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To the Editor:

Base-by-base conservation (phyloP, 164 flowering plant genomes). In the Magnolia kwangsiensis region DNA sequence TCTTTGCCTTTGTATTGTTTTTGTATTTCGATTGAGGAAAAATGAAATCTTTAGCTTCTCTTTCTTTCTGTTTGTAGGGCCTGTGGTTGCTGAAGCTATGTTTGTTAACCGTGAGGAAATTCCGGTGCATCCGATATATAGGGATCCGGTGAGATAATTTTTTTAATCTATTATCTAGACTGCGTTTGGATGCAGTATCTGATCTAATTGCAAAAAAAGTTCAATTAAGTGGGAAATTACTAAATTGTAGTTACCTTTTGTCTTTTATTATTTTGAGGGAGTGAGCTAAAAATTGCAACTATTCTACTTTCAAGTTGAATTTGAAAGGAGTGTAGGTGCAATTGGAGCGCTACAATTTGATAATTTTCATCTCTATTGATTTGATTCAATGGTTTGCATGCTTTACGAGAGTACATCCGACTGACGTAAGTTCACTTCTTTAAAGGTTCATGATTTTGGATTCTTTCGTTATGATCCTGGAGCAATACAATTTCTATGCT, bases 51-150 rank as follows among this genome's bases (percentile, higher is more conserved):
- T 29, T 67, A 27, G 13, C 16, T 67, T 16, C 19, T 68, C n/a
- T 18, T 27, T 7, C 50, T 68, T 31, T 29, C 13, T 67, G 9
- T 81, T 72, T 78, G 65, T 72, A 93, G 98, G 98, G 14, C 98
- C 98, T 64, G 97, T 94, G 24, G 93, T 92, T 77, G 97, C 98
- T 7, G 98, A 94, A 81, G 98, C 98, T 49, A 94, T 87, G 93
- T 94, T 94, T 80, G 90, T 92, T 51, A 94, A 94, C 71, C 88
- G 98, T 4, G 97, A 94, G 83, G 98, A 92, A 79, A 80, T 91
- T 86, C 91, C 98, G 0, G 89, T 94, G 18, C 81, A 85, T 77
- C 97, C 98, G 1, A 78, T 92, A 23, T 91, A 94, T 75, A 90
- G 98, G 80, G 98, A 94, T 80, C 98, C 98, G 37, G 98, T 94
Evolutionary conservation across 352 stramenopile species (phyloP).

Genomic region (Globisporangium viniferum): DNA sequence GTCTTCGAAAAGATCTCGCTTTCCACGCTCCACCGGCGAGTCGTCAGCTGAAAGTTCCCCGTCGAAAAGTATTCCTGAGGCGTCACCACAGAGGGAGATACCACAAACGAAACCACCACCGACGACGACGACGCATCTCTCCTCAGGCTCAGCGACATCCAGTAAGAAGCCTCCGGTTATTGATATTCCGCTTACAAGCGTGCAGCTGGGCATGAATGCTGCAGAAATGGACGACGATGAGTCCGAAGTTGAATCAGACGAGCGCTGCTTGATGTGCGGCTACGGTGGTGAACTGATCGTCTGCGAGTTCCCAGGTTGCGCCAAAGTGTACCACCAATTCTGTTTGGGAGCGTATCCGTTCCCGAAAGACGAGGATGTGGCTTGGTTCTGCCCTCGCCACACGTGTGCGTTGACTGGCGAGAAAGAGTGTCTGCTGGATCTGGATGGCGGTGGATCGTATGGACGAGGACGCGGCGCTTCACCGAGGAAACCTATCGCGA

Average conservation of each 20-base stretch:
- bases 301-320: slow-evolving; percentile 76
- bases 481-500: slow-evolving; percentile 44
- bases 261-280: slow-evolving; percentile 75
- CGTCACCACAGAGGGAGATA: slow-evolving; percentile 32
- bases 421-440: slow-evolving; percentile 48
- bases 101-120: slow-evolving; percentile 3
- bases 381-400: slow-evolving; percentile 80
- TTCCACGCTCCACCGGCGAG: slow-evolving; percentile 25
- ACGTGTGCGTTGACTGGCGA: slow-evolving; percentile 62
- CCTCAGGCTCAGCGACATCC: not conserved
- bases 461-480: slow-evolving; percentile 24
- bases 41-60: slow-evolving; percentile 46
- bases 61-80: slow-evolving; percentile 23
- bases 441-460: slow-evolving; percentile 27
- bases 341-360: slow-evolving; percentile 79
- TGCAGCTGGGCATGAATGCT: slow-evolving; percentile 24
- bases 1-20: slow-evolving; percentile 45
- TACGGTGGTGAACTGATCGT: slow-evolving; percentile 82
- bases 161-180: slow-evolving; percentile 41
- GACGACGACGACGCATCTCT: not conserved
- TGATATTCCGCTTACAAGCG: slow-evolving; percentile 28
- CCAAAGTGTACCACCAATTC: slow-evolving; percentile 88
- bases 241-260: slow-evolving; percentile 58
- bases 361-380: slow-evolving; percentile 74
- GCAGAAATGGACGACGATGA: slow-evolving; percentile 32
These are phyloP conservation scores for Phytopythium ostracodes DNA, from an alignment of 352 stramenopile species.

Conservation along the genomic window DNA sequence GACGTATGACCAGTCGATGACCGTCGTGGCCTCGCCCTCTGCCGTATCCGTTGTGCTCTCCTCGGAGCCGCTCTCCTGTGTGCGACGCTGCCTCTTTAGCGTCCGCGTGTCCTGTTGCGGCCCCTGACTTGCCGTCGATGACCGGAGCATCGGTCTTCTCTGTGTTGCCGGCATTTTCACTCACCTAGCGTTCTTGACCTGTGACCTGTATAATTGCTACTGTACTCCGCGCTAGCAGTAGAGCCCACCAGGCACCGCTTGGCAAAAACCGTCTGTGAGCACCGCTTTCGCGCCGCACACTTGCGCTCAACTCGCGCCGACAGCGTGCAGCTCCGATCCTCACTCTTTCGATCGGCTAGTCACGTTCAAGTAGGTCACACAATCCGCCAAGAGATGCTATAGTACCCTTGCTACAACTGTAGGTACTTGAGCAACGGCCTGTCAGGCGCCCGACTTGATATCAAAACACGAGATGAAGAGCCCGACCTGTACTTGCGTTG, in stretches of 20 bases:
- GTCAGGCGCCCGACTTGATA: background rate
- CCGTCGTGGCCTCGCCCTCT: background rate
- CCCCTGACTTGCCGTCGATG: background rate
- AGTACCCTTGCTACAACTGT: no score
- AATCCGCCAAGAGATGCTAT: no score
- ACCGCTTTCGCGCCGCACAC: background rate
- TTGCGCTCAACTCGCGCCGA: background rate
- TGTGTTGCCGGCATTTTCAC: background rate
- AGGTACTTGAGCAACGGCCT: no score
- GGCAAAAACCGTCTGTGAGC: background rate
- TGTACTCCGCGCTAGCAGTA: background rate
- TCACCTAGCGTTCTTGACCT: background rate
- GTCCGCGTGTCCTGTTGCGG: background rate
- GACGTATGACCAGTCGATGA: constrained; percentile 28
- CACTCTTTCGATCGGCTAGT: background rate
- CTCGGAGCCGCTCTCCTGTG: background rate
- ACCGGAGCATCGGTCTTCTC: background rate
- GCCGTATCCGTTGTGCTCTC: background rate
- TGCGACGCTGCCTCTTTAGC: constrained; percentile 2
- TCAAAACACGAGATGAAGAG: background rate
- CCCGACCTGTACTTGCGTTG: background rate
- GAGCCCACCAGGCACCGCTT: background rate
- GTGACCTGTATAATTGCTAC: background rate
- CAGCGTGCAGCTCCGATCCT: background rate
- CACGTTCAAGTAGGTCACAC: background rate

I read with great interest the recent case report by Baggett and colleagues.1 In their report, the authors state that theirs is the first patient in whom the diagnosis of isolated right superior vena cava drainage into the left atrium was made exclusively by noninvasive imaging using cardiac magnetic resonance. I just want to call the attention of the authors to an earlier paper that reported the cases of 2 children with the same condition in whom the diagnosis was also made noninvasively, by color Doppler echocardiography.2 The older child's condition was suspected clinically because of cyanosis and normal cardiac findings; since magnetic resonance was not then available, cardiac angiography was performed to confirm the diagnosis before surgical correction. In the other patient, a newborn with cyanosis, the diagnosis was made serendipitously: the color Doppler study was performed while an already-flowing upper-limb intravenous line showed contrast material filling the left atrium from the right superior vena cava.